An ASCD Study Guide for Where Great Teaching Begins: Planning for Student Thinking and Learning

Reeves This ASCD Study Guide is designed to enhance your understanding and application of the information contained in Where Great Teaching Begins: Planning for Student Thinking and Learning, an ASCD book written by Anne R. Reeves and published in November 2011. You can use the study guide after you have read the book or as you finish each chapter. The questions provided are not meant to cover all aspects of the book, but rather to address specific ideas that might warrant further reflection. Most of the questions contained in this study guide are ones you can think about on your own, but you might consider pairing with a colleague or forming a study group with others who have read (or are reading) Where Great Teaching Begins. Introduction Did you ever play school as a child?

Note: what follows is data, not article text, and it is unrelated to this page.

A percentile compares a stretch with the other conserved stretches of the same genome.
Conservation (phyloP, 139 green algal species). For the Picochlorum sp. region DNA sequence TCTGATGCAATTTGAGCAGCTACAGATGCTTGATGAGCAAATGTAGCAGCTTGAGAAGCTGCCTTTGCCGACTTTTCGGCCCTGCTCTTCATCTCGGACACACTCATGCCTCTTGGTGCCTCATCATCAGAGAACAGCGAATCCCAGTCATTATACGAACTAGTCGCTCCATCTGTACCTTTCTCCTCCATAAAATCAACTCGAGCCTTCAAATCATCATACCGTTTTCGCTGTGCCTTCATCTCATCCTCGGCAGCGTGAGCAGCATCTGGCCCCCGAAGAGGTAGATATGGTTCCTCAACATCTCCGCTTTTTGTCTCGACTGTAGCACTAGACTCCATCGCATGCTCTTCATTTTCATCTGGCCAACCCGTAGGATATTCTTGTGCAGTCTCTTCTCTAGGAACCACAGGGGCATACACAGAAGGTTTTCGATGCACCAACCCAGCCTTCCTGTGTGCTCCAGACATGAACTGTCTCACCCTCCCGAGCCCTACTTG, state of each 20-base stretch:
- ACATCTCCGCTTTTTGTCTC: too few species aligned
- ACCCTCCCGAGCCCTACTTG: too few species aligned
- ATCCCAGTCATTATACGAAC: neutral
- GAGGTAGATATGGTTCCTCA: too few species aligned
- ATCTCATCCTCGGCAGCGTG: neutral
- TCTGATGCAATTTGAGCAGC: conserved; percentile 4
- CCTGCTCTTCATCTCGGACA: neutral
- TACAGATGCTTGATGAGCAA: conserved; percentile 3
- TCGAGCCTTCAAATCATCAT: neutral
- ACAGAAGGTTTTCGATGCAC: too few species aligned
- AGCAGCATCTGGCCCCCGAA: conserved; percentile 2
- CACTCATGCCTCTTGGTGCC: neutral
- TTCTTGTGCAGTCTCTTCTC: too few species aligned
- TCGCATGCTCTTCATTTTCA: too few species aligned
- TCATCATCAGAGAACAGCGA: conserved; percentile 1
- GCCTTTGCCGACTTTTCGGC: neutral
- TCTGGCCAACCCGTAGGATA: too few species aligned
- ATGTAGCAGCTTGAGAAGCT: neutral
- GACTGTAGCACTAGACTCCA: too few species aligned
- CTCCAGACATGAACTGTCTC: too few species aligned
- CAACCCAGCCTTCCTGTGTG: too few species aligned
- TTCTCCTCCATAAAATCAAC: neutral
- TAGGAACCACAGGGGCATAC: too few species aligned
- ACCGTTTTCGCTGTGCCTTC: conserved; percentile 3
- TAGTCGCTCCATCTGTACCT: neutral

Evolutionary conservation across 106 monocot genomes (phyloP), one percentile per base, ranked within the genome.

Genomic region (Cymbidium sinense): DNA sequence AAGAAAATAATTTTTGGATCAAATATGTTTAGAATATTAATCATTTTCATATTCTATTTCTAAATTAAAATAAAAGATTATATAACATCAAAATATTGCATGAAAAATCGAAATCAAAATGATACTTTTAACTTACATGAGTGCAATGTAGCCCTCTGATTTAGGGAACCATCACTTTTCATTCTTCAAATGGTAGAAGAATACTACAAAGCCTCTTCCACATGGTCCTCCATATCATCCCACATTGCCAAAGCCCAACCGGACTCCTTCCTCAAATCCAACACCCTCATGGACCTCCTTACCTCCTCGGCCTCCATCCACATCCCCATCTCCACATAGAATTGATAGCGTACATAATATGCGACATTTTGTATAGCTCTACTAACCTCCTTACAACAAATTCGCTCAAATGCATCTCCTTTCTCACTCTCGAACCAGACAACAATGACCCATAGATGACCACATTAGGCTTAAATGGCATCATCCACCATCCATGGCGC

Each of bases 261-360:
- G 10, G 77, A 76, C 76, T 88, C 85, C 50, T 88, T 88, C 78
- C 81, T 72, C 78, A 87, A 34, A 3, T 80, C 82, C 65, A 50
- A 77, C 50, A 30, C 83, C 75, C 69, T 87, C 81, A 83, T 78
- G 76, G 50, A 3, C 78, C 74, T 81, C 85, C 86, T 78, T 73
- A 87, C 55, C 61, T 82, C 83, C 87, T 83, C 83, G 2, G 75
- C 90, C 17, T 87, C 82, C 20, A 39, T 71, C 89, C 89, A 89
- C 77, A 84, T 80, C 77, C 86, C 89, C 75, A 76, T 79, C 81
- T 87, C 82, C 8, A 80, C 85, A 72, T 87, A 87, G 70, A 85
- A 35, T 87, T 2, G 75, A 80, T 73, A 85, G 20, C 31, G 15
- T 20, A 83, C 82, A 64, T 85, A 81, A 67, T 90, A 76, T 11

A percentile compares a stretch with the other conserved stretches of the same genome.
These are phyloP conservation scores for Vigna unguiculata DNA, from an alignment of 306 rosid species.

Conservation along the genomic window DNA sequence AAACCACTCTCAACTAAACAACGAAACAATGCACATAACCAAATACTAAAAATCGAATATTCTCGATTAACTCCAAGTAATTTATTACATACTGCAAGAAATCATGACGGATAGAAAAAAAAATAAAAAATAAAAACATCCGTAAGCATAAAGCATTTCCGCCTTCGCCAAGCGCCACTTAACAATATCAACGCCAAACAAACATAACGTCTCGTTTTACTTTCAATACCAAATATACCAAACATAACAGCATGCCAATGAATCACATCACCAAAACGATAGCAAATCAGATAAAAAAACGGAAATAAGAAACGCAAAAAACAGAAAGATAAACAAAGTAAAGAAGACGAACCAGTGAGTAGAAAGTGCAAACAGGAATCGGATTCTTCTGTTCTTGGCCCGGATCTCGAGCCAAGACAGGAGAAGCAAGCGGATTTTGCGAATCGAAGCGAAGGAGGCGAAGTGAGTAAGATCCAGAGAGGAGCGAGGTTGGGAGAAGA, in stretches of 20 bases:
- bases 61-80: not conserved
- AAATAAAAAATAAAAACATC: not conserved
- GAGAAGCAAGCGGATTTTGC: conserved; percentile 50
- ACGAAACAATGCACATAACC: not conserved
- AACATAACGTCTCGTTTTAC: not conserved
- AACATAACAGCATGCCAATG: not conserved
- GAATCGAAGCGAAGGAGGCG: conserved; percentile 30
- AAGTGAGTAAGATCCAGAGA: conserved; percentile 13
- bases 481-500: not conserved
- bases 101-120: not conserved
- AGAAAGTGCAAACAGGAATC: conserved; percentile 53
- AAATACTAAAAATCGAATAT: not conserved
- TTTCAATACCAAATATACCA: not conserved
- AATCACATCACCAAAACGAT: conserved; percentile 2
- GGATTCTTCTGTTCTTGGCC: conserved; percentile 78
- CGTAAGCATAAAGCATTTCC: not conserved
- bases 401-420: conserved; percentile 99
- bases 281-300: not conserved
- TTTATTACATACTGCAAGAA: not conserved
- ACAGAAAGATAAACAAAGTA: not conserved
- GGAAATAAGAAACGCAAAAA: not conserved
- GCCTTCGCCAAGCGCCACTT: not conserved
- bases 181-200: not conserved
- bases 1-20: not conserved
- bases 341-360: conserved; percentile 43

Chapter 1: Instructional Design: Who and What Is It For? Study Figure 1.1, "Contrasting Views of Instructional Design" (p. 9) and then place yourself on a continuum with the items below at opposite ends. Can teachers cope with an 'always on' culture? It makes one long for simpler times, when young folk knew their place.

Can teachers cope with an 'always on' culture?

Time was, a teacher would head off home at 4, and not hear from their charges til the following morning. They’d plough through piles of exercise books, but they wouldn’t actually needs to deal with the little sods. Perhaps they’d have to deal with detention, but at least there, the hierarchy is obvious. Teachers are penning them in, the teacher is in charge. But first it was email, and now it’s social media, the contact point is always there, pupils can always find a way of spotting the teacher, and even making contact, asking questions – and if their pupils don’t switch off, can teacher keep their distance from their charges, be incognito, and can they survive the very nature of peer networks, where all are equal?